Alison Hart is one of those gifted, accomplished, yet unassuming authors. I mean, over SIXTY books?! And they’re ALL GOOD! I remember writing book reviews a couple of years ago and, sometimes, the batch you receive is not so wonderful. I picked up GABRIEL’S TRIUMPH and was riveted! I ignored my family.
“What’s for dinner, Mom?”
“Who’s taking me to practice?”
“I got an F on my math test.”
I think only, “I found your secret chocolate stash” would’ve gotten my attention, and I’m not entirely sure of that, either.
From the American Girl series to police books (my son’s favorites) to horse sagas, there’s a range for all kids. Now, Alison has come out with another book, EMMA’S RIVER. If you’re a librarian or teacher, you probably already have some of Alison’s books and know to buy more. If you’re a parent who doesn’t, I highly recommend that you buy one for your child. He or she will thank you. And you’ll be rightfully pleased with yourself. Unless, of course, you’re trying to get your kids to do something and the only reaction you get is, “Mmm-hmm,” “uh-huh,” “that’s nice.”
Check out Alison’s website (www.alisonhartbooks.com) and read on to find out why Alison’s books are so captivating!
Research: The Key to Great Writing
When writers begin the journey of writing to publish, they often rely on their own experiences. The idea for my first story, published in Highlights in 1984 about a lost pony, came from one of my third grade students. My first complete novel (unsold) was based on a horse-riding accident when I was sixteen. In my first mystery Shadow Horse, my experiences as an advocate for foster kids helped shape my story. However, since I am neither a world traveler nor a famous equestrienne, my life as inspiration quickly came to an end.
Fortunately, I discovered the wonder of research. Whether an author writes contemporary or historical works, research is the key to creating setting, characters and plot that ‘sing’ to agents, editors and readers.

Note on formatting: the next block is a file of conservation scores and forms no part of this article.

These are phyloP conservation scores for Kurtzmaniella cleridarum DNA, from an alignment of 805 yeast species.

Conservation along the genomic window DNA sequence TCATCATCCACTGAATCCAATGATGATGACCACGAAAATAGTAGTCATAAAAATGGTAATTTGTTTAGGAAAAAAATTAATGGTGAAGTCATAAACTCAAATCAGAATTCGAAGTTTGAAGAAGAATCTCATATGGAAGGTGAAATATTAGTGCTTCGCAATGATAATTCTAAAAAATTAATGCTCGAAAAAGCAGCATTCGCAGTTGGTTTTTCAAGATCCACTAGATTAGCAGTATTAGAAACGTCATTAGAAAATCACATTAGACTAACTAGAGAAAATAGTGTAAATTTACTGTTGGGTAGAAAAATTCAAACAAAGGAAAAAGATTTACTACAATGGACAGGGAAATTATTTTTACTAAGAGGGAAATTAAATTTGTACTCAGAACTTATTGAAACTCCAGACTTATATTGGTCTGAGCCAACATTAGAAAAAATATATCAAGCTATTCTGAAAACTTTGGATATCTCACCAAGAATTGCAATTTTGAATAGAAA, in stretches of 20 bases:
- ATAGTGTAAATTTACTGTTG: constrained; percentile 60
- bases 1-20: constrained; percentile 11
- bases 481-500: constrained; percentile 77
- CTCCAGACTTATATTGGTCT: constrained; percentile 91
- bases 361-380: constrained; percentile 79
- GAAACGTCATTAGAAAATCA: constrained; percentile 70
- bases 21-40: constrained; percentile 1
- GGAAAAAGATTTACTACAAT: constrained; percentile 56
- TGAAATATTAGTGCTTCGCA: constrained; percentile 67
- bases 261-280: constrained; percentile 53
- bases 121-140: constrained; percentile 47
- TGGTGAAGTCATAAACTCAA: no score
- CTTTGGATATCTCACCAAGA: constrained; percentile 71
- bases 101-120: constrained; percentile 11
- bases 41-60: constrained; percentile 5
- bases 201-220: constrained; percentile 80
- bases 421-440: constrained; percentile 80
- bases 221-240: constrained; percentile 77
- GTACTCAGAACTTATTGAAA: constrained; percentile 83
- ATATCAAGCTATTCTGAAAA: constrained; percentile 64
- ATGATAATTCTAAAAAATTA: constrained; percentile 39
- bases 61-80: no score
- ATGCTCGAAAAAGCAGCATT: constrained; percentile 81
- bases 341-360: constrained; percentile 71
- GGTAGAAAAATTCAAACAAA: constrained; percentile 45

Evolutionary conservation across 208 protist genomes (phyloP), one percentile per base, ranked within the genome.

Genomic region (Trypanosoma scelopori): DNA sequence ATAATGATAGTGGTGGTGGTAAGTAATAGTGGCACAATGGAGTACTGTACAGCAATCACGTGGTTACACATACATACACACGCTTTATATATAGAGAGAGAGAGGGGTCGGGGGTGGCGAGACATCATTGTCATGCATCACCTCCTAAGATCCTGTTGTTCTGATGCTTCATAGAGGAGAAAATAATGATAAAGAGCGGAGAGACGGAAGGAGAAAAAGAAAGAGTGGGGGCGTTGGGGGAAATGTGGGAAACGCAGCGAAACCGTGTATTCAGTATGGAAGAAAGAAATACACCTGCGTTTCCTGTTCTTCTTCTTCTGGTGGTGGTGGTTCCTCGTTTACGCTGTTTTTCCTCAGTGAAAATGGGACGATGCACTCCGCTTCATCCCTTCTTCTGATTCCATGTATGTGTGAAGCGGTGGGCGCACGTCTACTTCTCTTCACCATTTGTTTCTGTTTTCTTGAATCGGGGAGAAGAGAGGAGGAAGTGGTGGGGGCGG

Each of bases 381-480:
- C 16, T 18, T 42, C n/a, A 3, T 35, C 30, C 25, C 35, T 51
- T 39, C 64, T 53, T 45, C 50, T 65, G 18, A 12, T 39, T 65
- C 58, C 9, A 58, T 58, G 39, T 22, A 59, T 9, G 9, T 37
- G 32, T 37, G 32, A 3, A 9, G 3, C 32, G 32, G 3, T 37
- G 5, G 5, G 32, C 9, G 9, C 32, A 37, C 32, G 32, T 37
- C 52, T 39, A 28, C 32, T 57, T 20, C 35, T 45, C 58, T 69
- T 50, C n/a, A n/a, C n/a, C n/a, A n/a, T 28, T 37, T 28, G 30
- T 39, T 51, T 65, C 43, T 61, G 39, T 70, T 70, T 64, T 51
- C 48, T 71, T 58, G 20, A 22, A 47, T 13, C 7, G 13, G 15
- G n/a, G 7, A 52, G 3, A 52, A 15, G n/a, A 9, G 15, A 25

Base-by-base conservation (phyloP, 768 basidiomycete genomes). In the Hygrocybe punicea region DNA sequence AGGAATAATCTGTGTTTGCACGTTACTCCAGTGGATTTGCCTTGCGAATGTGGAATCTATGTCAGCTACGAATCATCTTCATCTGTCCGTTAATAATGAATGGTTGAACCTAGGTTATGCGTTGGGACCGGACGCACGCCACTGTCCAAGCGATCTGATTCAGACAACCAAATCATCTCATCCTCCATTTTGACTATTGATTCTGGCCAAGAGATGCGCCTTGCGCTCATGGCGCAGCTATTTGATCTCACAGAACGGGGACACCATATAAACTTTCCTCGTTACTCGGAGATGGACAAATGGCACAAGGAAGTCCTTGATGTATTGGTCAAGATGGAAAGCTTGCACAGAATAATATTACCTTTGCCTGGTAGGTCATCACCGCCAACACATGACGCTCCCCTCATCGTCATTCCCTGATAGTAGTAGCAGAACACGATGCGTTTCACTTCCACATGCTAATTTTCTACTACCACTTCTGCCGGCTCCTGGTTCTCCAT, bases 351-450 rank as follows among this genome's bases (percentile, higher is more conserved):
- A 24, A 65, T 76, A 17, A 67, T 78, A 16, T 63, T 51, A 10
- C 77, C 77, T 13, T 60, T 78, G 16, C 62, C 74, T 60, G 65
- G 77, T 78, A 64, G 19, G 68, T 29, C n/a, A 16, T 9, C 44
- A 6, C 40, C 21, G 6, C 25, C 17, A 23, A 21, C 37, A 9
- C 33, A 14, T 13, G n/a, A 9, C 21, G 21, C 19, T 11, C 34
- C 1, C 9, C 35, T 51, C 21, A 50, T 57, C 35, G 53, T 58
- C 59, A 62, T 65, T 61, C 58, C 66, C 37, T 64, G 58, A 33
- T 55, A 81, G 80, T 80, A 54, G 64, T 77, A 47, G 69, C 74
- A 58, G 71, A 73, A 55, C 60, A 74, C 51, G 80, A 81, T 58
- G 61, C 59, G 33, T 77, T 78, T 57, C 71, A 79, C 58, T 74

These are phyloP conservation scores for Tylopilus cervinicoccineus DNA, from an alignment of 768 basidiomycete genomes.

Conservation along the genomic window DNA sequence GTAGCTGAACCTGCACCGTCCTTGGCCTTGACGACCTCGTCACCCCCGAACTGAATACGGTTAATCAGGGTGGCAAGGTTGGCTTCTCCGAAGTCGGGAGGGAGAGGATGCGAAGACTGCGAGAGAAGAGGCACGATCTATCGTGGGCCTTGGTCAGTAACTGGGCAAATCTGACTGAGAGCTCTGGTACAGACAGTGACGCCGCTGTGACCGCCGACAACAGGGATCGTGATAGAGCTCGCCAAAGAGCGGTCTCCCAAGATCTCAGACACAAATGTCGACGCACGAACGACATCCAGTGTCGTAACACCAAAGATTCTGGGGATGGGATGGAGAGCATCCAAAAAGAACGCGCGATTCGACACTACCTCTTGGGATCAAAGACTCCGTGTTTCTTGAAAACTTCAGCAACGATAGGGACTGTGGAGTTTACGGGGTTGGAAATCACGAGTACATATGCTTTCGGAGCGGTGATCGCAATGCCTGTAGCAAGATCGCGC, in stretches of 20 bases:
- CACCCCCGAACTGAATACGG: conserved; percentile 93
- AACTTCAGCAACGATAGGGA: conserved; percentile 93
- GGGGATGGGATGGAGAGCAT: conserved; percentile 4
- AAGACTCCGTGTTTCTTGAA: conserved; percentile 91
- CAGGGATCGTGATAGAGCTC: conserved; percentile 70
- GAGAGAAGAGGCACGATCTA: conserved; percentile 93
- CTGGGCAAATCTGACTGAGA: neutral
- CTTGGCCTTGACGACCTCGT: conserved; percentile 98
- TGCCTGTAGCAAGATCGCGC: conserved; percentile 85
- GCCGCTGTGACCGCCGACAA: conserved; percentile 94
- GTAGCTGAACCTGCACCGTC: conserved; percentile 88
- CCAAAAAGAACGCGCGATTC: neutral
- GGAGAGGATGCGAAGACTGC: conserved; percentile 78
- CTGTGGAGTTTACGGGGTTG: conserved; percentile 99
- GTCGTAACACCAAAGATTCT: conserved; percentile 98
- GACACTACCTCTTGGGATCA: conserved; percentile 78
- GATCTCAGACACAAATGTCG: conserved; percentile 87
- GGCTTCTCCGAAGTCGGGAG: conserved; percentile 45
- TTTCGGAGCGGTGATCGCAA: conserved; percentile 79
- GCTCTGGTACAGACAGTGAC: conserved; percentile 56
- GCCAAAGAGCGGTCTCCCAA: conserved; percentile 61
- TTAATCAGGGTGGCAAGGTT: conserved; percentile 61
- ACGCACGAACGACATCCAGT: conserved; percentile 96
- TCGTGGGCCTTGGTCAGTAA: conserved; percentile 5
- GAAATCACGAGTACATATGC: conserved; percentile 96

Historical fiction obviously requires research. Steamboats of the Western River, a detailed history, gave me the plot for my newest book, Emma’s River (Peachtree Publishers). I read true tales of steamboats exploding, sinking, catching fire, and running aground. Who knew? I also read journals and diaries such as Ham, Eggs and Corn Cakes: A Nebraska Territory Diary (Bison Books) for observations, details and language that are often absent from history texts. A tour on the steamboat Louisville Belle helped flesh out my setting and focus the plot, and soon Emma, Patrick, Twist, Mama, and Doctor Burton boarded The Sally May for a suspense-filled journey on the Missouri:
“Haul it, yer slimy frogs!” The first mate struck right and left with his stick, taking out his anger on the deckhands. They heaved the gangplank onto the bow. Steam rose from the chimneys with a piercing hiss. The paddlewheels turned with a thunk, thunk.
Goosebumps prickled up Emma’s arms as The Sally May backed from the St. Louise wharf. The mighty Missouri was taking her, Mama, and Twist to Papa, the West and adventure!
Contemporary novels also need research to make them stand out. In Shadow Horse and its upcoming sequel Whirlwind (Random House 2010), I used my own experiences with foster kids and the court system to write about Jas and her situation. But I also interviewed a case manager, a social worker, a lawyer and a probation officer. To create a realistic setting, I visited a rescue farm for horses, taking photos and asking questions. Did all my research pay off? Based on one young reader’s review, it did: “I was able to see the story the whole time I was reading it. It seemed so real and live, like I was there the whole time.” For me that’s the highest praise.